Valentine’s Day, with its complex history and evolution, can be seen as both an international and an American holiday. Its ancient roots and European influences are undeniable, but the ways in which it has been embraced, commercialized, and transformed within American culture make it a uniquely American celebration in many respects.

The holiday’s significant economic impact, driven by American consumerism, and its portrayal in American media have shaped how it is celebrated both in the United States and around the world. Moreover, the inclusive and diverse ways in which Americans celebrate Valentine’s Day reflect the country’s broader cultural values.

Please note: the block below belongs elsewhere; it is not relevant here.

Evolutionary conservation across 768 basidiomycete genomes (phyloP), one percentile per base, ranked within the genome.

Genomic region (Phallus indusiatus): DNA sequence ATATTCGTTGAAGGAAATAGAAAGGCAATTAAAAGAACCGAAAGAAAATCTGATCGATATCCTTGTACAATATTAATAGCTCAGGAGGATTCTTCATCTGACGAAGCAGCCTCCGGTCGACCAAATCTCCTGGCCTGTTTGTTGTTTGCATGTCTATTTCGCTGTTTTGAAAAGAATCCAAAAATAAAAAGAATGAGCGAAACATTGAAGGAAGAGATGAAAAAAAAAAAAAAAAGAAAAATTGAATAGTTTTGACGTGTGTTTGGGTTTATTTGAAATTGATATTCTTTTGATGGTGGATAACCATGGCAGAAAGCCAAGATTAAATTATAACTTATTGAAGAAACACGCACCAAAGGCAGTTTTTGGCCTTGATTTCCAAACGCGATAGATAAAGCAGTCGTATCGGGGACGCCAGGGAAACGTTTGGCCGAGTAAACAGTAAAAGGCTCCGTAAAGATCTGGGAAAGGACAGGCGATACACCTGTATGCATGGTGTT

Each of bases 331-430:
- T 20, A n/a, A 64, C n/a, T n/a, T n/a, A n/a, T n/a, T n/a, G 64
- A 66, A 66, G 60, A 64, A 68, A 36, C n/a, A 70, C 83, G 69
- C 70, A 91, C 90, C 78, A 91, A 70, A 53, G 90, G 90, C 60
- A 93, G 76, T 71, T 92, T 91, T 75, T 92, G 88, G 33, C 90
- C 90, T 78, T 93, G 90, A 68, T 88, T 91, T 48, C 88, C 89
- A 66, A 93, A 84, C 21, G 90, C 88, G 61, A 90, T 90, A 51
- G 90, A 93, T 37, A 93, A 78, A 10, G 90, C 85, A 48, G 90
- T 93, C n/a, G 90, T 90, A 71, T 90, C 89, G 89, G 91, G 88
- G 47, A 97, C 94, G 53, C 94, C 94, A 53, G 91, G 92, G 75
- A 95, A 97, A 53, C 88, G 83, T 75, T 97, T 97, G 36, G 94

Ultimately, while Valentine’s Day may not be inherently American in its origins, it has become an integral part of American culture. The holiday’s evolution within the United States, characterized by commercialization, media influence, and cultural adaptation, highlights the dynamic nature of American holidays and their ability to reflect and shape societal values.

In this sense, Valentine’s Day serves as a testament to the ways in which holidays can transcend their origins and be reinterpreted within different cultural contexts, making it a holiday that is both American and universal in its celebration of love and affection.

Related topics:

What American Holidays Are In March

What American Holidays Are In February

What Are The 12 Federal Holidays In Usa